The emblematic walled Vila Vella or Old Town of Tossa is the sole remaining fortified medieval town on the Catalan coast and was listed as an artistic-historic monument in 1931. The original perimeter walls and battlements are largely conserved, with four large towers and three machicolated cylindrical towers. The best-known towers are Joanàs Tower overlooking the bay; Clock Tower at the entrance to the parade ground, thus named because it was the only public clock in the town; and Codolar Tower (or Keep), overlooking Codolar beach. The rectangular castle with a watchtower at the top of the Vila Vella was replaced by the present-day lighthouse. 

The Vila Vella itself is a charming place with narrow cobbled streets. In the 15th and 16th-century age of splendour, the town boasted eighty houses. A superb voussoired entrance gate gives access to the Vila Vella via the former parade ground. In the 16th century, however, the town started to expand beyond the walls, with the first extra-mural houses built in Sa Roqueta district along the highroad. 
Inside the Vila Vella there are the remains of the late-Gothic 15th-century church of Sant Vicenç. The church had a single nave and a 3-sided polygonal chevet; the west arm of the transept was made up of the sacristy and a side chapel; the east arm probably opened out into a row of three chapels. Today, the only remaining covered parts are the apse and the sacristy. The pointed arch of the chevet is sustained by six ribs meeting at a keystone decorated with an image of St Vincent.

Tossa de Mar has three main beaches: The Tossa Beach (Platja Gran), in front of downtown. This beach is enclosed to the west by the medieval castle. It is 380m long and 60m wide; La Mar Menuda, on the other side of the bay which is180m long and 20m wide. And finally El Codolar, a beautifully secluded and protected beach which falls behind the walls of the old town. Tossa de Mar has always been a progressive town and In 1989 it was the first place in the world to declare itself an Anti-Bullfighting City.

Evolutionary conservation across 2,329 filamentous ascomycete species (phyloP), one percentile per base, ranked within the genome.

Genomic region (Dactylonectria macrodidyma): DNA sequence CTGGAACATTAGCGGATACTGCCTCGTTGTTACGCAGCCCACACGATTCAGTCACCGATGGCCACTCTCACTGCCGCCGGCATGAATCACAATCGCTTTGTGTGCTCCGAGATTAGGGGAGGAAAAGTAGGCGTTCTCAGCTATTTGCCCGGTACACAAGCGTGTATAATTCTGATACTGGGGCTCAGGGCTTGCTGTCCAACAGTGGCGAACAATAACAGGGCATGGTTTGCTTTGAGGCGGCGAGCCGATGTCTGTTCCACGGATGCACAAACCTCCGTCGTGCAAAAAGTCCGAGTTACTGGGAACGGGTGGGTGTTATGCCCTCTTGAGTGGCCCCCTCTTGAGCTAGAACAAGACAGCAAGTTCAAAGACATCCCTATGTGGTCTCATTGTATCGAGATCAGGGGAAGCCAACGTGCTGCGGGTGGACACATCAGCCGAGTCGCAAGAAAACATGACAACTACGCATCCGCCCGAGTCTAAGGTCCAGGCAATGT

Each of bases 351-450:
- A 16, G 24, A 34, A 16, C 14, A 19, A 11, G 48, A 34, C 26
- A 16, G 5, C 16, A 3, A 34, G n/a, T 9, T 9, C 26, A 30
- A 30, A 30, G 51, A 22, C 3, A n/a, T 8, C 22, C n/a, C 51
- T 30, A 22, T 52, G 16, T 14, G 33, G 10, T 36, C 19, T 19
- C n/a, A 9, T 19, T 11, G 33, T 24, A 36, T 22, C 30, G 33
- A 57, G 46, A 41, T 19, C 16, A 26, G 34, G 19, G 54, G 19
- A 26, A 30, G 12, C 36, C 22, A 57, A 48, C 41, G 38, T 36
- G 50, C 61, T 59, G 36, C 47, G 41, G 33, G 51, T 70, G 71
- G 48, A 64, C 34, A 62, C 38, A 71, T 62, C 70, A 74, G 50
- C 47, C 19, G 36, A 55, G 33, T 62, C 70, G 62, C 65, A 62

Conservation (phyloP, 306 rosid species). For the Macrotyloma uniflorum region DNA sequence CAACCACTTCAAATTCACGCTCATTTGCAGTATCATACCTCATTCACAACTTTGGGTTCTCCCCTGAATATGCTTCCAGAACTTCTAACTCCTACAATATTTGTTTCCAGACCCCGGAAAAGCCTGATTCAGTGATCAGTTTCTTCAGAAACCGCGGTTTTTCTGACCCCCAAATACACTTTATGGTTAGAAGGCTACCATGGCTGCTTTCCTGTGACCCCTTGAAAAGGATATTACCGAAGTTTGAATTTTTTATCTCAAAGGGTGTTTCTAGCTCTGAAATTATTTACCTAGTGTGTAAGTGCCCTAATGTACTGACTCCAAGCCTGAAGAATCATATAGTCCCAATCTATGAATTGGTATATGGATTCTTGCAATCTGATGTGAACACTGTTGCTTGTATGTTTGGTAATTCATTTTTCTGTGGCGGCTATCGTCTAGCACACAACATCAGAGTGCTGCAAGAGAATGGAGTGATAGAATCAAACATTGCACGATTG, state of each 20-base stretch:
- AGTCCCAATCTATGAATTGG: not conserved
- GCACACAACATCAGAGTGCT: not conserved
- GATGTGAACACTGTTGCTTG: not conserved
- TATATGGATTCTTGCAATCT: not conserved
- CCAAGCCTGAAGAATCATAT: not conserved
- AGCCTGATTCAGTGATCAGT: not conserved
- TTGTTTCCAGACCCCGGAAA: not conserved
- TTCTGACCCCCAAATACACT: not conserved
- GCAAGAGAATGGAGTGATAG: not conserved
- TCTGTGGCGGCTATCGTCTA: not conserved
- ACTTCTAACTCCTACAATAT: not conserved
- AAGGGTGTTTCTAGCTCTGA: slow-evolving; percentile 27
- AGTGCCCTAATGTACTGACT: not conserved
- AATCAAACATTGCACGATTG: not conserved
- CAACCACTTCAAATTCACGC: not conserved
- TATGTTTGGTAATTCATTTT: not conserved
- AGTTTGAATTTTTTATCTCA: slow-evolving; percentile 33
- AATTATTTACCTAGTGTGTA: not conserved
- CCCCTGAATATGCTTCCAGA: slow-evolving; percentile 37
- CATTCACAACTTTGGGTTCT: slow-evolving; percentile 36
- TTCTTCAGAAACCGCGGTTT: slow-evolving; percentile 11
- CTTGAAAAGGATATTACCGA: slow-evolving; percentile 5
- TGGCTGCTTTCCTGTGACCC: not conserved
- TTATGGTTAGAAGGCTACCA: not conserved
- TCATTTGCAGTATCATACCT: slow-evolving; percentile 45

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4 Comments


Sandra Piddock said:
08 August 2013 @ 09:18

Very interesting - I haven't been to Tossa for about 10 years now, but it holds a real place in my heart. I wonder if Luis is still alive? He ran a bar near the ruins of the villa - the name escapes me, but he was a Catalan Spaniard who spoke English with a Lancashire accent, having learned it in Manchester. Sort of 'Hasta luego with eeh, by gum on the end.'


Noel Cox said:
25 April 2016 @ 22:59

I visited Tossa de Mar in 1958 and my memory of the castle was of a much smaller building. Has their been renovations in the last 58 years ?


Jim Nathan said:
05 July 2016 @ 22:20

Realized that I visited Tossa for the first time 50 years ago today. It was wonderful then and still a delight when I was last there in 2013. I think I want to go back.


Skeloggs said:
12 August 2016 @ 09:53

Hi Sandra Piddock. The bar you remember was "Bar Esclop" and yes, Lluis is still alive and kicking but now retired. "Hey you Bum, you want a lousy blady half or a pint?". He's not changed in the 40 years I have known him.